Asking why travel is like asking why exercise. Just as it’s a lot easier to be sedentary, it’s a lot easier to stay home.
I have less travel energy than in decades past, but every time I do take off for distant lands, I’m better for it. Better because my understanding of differences expands, which pay dividends long after I return home. Most everyone makes different choices than me about not just where, but how to live. Traveling helps me understand that while I would not make some of the same choices, theirs work out well for them.
Early in our recent trip to Spain, I noticed one of my travel companions saying “That’s weird” on multiple occasions. “That’s different,” I suggested as an alternative.
I’ve been fortunate to see half the world and that one subtle difference may be the most fundamental travel insight of all.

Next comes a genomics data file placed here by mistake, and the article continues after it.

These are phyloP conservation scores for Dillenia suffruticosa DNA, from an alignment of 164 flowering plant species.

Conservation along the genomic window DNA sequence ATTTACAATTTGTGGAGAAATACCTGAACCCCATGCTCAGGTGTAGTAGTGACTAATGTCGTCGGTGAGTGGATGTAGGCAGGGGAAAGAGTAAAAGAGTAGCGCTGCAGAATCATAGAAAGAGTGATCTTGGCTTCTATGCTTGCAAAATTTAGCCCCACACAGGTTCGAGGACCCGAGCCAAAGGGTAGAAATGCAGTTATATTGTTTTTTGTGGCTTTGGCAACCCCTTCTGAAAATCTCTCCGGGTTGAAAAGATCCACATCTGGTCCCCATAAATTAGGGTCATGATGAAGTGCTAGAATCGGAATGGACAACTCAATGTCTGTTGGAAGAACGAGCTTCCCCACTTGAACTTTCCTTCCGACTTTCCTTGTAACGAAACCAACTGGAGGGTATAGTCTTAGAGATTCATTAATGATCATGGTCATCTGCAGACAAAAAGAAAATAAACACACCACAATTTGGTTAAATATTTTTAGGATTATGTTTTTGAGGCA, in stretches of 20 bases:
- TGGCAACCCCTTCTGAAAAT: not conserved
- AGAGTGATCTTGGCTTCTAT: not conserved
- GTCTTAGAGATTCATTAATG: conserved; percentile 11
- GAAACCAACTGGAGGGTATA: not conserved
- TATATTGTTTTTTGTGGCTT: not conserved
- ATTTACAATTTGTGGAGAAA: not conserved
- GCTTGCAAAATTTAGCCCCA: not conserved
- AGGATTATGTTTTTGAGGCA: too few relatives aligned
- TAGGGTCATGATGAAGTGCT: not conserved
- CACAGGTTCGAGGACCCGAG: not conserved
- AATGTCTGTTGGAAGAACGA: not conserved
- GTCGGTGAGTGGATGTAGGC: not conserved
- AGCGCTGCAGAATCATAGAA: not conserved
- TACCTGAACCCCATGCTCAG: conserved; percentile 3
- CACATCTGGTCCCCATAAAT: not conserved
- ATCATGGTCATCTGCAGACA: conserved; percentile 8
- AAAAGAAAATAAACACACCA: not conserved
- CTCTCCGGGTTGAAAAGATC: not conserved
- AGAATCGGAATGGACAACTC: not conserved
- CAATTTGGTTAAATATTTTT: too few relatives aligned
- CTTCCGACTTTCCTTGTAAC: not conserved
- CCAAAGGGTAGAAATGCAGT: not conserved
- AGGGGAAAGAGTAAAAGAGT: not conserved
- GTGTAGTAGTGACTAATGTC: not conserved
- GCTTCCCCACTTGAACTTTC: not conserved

Consider that the Spanish:
- are more honest about their meat, openly displaying deer legs and dead rabbits in open air markets
- close most things up from about 2-7p and begin thinking about dinner around 8p
- pronounce words with an “s” sound—z, s, c for example—as “th”
Not weird, just different. Overtime, if you don’t travel, you run the risk of thinking other ways of life are odd, even inferior to your own. The social scientific term for that is ethnocentrism, but arrogance suffices.
The classic example is the American in London who can’t believe Brits “drive on the wrong side of the road” as if there’s one right side. Actually, that’s not the best example, because most of the time, our arrogance is more subtle and nuanced. When we travel very far at all, we regularly see or hear things that we’re unaccustomed to. We label them weird because we have a hard time assimilating them into what we’re most familiar with. But if we take any time to consider the unique positive aspects of the cultural context, the contrasts in daily life are not weird at all, just different.